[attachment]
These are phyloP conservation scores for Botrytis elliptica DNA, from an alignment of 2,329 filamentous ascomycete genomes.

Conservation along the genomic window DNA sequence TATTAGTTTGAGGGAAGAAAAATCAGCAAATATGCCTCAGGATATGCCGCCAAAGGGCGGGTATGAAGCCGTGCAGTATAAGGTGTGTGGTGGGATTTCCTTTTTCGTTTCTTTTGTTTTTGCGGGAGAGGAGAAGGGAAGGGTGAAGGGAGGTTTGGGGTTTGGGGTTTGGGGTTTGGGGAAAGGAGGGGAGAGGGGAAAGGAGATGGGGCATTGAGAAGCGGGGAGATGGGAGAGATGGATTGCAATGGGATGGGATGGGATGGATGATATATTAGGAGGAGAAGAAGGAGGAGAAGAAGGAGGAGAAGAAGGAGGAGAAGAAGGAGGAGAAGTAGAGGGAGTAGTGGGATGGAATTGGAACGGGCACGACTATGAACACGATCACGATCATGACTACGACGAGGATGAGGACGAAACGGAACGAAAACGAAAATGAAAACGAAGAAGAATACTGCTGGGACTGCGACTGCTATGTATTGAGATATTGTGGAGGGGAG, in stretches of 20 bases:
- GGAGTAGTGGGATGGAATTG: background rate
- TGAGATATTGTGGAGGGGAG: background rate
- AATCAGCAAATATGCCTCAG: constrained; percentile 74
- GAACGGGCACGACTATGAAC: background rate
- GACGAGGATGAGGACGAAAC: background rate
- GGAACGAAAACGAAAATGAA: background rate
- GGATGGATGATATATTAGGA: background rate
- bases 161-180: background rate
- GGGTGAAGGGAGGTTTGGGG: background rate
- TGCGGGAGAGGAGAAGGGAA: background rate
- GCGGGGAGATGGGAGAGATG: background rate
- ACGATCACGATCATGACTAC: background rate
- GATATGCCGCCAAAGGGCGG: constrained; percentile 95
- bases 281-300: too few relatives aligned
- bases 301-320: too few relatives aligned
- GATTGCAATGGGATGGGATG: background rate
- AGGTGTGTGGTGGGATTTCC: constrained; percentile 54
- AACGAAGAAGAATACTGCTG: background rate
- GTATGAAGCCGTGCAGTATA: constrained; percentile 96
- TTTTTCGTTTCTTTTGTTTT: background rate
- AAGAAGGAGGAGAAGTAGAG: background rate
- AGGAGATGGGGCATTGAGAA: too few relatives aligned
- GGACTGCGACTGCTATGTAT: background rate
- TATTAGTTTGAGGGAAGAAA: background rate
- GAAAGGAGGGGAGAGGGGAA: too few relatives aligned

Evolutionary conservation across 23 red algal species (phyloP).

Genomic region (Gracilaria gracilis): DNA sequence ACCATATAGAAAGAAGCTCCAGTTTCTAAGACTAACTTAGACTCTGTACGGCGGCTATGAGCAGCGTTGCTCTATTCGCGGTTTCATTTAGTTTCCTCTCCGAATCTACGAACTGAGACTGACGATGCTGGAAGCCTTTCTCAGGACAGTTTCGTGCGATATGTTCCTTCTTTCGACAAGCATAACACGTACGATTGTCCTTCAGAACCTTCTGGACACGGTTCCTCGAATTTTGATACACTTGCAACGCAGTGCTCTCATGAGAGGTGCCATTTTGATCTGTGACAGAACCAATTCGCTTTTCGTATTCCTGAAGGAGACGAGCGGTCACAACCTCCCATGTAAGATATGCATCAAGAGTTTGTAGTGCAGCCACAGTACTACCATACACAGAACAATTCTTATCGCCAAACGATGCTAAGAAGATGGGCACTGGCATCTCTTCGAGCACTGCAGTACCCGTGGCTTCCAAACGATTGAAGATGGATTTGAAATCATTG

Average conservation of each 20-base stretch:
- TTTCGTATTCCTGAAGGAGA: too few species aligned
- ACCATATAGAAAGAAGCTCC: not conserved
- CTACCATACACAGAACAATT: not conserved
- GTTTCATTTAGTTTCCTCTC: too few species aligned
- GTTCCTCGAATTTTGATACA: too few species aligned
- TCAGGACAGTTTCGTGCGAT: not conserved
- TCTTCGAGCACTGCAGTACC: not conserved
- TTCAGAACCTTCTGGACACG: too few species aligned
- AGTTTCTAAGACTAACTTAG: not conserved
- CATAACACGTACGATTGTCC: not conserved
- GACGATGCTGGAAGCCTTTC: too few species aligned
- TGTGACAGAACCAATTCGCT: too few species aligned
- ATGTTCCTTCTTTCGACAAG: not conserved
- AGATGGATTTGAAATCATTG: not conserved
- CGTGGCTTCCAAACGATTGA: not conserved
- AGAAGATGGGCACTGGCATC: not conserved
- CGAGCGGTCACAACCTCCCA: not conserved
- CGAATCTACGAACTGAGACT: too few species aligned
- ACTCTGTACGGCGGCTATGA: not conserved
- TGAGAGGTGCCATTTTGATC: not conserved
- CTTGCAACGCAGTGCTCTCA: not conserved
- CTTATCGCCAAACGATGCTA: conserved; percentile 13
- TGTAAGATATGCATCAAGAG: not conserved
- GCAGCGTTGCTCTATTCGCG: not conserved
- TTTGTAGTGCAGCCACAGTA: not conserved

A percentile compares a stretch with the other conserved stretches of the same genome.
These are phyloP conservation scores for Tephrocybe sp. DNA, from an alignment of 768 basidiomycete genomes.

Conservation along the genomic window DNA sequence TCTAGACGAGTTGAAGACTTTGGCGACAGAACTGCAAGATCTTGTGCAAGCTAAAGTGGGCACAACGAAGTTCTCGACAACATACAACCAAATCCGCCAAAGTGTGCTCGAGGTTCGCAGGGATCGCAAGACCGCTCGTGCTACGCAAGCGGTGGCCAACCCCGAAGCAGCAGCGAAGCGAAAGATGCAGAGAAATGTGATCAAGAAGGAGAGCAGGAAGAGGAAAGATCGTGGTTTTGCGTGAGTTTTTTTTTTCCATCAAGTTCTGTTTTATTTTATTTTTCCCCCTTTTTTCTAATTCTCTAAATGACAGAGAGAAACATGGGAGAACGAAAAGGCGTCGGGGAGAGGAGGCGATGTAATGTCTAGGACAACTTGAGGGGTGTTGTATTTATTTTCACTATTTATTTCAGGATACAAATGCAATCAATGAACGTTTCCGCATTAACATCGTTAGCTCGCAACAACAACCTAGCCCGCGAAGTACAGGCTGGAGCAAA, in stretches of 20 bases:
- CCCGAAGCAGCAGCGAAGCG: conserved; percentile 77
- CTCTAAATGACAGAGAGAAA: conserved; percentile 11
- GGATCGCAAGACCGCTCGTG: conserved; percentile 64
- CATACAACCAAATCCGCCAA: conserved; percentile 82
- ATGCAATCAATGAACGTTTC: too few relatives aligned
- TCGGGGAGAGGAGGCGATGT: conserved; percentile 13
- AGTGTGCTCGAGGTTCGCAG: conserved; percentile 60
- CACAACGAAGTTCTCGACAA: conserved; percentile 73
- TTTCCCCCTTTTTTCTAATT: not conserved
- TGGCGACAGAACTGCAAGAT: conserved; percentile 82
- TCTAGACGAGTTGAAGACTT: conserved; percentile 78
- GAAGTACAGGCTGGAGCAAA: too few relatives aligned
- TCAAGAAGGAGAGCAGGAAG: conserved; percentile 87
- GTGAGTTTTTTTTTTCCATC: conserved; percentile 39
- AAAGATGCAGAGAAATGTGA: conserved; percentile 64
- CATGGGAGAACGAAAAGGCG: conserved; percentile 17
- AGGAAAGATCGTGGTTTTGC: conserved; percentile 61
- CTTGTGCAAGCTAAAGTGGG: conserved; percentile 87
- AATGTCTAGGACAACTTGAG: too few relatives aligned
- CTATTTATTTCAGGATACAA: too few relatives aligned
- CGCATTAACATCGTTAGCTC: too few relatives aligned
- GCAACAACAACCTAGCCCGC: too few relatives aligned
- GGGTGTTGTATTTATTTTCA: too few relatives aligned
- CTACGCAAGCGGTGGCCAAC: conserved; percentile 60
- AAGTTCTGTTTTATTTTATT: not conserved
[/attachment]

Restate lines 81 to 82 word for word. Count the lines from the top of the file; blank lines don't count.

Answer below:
- GGGTGTTGTATTTATTTTCA: too few relatives aligned
- CTACGCAAGCGGTGGCCAAC: conserved; percentile 60